Bass fishing is one of the most popular sports in the United States. The best lures and tactics used to catch bass varies based on the seasons and weather conditions. Most people have a favorite bass lure but it can take years to truly master all bass fishing techniques.
There are several common techniques people use to catch bass. The most common bass fishing method is using soft plastics including worms, creature baits, crayfish, tubes, and lizards. These can be fished weightless where the bait sinks slowly to appear as an easy meal for the bass. A sliding bullet weight or jig can be added to fish deeper in the water column.
The second most common way to fish for bass in with inline spinners and spinnerbaits. Spinners allow a large amount of water to be covered quickly. If bass are aggressively feeding this method allows for lots of water to be covered which quickly allowing for the best chance to catch fish.
The third most popular bass fishing method is with topwater baits. Bass topwater baits included poppers, jitterbugs, buzz baits, chatterbaits, and frogs. Other methods include using crankbaits and trolling with diving plugs. Live baits including worms, nightcrawlers, and minnows work great to catch bass. In most fishing competitions using live baits is against the rules though. Many anglers overlook using scented baits in competitions.
I have learned a lot about how to catch largemouth bass while preparing for and competing in bass fishing tournaments. I have fished in bass tournaments in Pennsylvania and New Jersey. For the most part, the angler that spends the most time on the water pre-fishing and learning bass behavior in the area wins the tournament.
In this article, I will list my favorite bass fishing lures in order of preference. There are definitely different conditions where I will try all of these on the list. If you agree or disagree feel free to leave a comment below.
- Here Are the Best Bass Lures
- 1. Baby Brush Hog with Red Specks
- 2. Mepps Spinner
- 3. Crayfish Bass Jig
- 4. Zoom Worm Bass Soft Plastic
- 5. Rapala Fat Rap Bass Lure
- 6. Senko Bass Lure
- 7. Original Rooster Tail Bass Spinner Bait
- 8. Rebel Popper Bass Lure
- 9. Z-Man Bass Chatterbait Jack Hammer Series
- 10. Fishing Vault Umbrella Rig Bass Lure
- 11. Zoom Tube Jigs Smallmouth Bass Lure
- 12. SteelShad Bass Blade-Bait
- 13. Powerbait Power Minnow Scented Bass Jig
- 14. Gulp Nightcrawler Bass Bait
- 15. Arbogast Jointed Jitterbug Bass Lure
- 16. LiveTarget Bass Frog Bait
- 17. Booyah Pikee Bass Spinnerbait
- 18. Strike-King Mini-King Bass Spinnerbait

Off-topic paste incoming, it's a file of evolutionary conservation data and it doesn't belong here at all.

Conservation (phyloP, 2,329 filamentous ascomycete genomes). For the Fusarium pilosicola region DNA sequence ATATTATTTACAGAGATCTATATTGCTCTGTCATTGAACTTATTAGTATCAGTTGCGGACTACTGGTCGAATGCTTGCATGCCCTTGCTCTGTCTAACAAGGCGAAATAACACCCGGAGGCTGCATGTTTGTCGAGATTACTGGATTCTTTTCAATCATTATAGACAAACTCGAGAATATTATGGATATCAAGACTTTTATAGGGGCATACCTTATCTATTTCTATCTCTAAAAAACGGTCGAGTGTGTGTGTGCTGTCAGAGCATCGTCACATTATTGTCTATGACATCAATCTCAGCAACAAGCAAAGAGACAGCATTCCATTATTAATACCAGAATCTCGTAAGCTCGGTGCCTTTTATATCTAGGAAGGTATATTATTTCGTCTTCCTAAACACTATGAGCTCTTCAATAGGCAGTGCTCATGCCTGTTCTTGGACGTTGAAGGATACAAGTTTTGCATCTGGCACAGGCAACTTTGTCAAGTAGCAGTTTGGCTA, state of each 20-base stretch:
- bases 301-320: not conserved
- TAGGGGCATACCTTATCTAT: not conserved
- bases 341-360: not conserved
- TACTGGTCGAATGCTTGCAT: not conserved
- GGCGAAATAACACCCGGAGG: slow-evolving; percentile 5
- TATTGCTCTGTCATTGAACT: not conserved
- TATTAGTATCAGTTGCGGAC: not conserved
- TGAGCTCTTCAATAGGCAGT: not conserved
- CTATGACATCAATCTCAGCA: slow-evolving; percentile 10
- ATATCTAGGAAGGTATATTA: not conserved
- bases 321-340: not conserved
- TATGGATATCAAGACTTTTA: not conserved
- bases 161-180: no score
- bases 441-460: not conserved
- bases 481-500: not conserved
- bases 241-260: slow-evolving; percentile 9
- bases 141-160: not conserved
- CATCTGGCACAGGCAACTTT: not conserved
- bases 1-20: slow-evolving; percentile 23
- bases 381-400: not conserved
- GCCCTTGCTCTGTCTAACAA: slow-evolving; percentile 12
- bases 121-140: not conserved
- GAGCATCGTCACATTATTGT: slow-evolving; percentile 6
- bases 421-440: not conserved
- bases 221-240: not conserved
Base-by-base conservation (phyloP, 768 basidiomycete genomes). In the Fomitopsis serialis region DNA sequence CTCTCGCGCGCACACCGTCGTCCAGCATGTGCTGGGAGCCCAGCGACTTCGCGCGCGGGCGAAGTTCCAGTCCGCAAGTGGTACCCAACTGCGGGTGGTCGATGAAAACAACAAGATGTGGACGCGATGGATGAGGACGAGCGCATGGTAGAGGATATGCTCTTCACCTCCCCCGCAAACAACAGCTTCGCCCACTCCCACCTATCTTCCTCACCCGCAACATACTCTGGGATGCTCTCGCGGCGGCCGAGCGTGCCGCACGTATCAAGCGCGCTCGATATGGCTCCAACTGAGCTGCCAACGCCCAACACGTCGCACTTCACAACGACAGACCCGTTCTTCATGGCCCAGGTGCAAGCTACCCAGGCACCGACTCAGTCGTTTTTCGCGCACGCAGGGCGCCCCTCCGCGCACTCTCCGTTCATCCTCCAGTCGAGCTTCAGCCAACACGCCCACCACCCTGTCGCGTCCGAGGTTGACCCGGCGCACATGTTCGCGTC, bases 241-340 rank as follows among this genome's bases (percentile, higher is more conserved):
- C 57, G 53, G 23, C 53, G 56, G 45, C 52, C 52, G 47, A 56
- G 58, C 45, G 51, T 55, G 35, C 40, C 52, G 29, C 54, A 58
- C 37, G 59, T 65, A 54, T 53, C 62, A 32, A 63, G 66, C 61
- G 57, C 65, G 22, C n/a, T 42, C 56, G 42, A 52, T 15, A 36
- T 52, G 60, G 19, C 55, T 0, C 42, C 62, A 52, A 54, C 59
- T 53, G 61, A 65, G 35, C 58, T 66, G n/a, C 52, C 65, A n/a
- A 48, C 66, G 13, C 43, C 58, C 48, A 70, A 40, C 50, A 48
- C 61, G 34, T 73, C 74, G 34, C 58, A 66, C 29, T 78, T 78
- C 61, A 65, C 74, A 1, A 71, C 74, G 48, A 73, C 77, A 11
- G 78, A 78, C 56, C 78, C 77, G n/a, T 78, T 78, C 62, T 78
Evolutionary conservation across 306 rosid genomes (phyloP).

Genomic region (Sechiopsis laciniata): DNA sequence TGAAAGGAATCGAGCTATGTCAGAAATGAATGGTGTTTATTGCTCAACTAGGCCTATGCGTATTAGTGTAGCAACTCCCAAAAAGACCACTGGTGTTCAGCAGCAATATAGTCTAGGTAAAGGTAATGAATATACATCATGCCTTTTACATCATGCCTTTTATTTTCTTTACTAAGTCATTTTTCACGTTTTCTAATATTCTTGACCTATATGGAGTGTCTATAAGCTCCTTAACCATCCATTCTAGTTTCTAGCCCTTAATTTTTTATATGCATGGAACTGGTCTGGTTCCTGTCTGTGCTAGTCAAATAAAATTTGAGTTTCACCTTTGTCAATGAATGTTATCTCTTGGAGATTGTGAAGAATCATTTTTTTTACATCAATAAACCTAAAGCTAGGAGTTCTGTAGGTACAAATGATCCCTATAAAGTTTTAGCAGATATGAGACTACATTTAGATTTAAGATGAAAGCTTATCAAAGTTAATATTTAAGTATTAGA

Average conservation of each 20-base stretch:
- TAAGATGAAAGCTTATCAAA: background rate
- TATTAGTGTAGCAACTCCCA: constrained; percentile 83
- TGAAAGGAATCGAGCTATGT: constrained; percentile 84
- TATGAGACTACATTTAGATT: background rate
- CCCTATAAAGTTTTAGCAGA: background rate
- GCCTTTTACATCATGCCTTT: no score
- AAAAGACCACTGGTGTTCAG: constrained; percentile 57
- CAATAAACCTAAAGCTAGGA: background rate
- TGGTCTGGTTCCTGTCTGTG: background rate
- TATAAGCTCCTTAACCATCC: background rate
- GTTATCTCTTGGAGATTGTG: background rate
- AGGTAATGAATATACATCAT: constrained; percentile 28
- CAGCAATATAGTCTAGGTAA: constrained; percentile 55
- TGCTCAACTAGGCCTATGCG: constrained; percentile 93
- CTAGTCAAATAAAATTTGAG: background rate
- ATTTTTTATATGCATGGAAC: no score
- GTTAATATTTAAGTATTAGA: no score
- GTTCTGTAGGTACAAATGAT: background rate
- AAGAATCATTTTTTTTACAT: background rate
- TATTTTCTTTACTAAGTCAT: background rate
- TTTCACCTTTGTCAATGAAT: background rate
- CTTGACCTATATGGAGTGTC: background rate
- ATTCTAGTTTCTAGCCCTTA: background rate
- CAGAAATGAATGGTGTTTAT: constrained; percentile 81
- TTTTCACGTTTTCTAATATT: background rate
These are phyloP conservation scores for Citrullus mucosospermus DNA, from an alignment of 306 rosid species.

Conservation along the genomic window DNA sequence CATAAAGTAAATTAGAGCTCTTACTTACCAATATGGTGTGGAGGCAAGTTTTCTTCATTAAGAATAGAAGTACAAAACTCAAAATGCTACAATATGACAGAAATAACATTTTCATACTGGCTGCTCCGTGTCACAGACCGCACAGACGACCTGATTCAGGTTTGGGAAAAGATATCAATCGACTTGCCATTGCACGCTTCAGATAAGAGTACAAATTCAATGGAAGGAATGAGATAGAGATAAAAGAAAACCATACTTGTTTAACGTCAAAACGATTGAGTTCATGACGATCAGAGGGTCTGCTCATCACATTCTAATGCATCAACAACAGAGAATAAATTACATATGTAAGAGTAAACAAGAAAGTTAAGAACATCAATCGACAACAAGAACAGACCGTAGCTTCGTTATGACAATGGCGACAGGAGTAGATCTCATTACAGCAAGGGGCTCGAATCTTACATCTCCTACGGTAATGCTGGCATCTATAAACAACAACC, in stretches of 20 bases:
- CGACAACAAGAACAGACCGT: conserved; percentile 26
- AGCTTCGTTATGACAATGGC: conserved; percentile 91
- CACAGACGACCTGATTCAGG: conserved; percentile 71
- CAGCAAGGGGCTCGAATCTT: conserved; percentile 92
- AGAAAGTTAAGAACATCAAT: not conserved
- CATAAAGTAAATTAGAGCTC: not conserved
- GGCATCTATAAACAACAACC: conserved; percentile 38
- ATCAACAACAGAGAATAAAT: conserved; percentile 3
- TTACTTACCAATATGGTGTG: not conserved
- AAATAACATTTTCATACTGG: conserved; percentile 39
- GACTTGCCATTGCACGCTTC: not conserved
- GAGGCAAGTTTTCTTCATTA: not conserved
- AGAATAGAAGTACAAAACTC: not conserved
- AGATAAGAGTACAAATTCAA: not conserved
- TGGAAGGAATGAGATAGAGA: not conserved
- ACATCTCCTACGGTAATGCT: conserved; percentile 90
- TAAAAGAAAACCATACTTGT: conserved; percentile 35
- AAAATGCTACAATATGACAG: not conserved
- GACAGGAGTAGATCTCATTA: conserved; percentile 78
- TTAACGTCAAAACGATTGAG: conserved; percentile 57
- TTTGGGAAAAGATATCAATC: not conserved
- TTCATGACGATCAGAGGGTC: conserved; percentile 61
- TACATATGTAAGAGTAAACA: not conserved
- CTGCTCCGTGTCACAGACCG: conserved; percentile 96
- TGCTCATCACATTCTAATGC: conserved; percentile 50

- 19. Johnson Beetle
- 20. Heddon Chugn-Spook Junior Bass Topwater Lure
- 21. Heddon Super-Spook Jr Bass Lure
- 22. Rapala Husky-Jerk Bass Jerkbait
- 23. Rapala Rattlin Bass Fishing Lure
- 24. Strike King KVD Bass Crankbait
- 25. Rapala X-Rap
- 26. Arbogast Hula-Popper Bass Topwater Lure
- 27. Booyah Bass Buzzbait
Here Are the Best Bass Lures
1. Baby Brush Hog with Red Specks
Baby brush hogs are 4 inches in length and come with 12 per pack. Brush hogs are the same shape bait but are 6 inches in length and come with 8 per pack. Baby brush hogs come in over 40 different color patterns. My favorite colors are watermelon red, green pumpkin red, Junebug red, and black emerald. I like the baby brush hogs the better than the larger brush hogs for most situations.
Baby brush hogs are my favorite bass lure to use. The key to fishing with Brush Hogs is to be quiet. Very quietly approach an area and then realize that it is all about the “splash” literally. This lure makes an awesome splashing noise and bass come into investigate and find this lure slowly sinking in the water and simply can not resist. Even when bass are being lethargic and not hitting other lures, fish often still bite the baby brush hog.
On bright sunny days, when bass are not biting for most people is when they actually work the best. Cast this lure near Lilly pads, weeds, structure or near ledges. Watermelon red works best on bright days and in clear water. Green pumpkin red is probably the most versatile to work in all conditions. Junebug red works best in stained muddy water in rivers. Black emerald is the best color for low-light and night fishing. Adding scent to the bait is a good idea for night fishing and does not hurt during the day either.
Because baby brush hogs sink slowly they work best in water less than 6 feet deep. Cast it out and keep a very small amount of tension on the line so you can feel when the big bass engulfs the lure. If there is any movement in the line bring the line tight and set the hook! If a bass does not bite while it is initially sinking, it is not likely that bass will bite on the retrieve. Count to ten after the initial splash and then just crank the bait in fast to save fishing time. Obviously, if there is good structure the bait can be paused and twitched to see if a bass will take it during the retrieve.
A 20-pound braided line with a 5-foot 20-pound fluorocarbon leader is recommended. The leader line should be tied to the braided line with a line to line connection called a double uni knot. The heavy line helps when pulling out snags in lily pads and weeds. The braided line is thinner and lighter than mono which allows for further casting. The fluorocarbon makes the fishing line less visible to the fish. When slowly presenting baits to fish having less visible line is important.
When fishing tournaments it is good to have two poles with fluorocarbon leaders and offset hooks tied and ready to fish the Baby Brush Hogs. I like fishing them with conventional spinning reels, not baitcasting reels.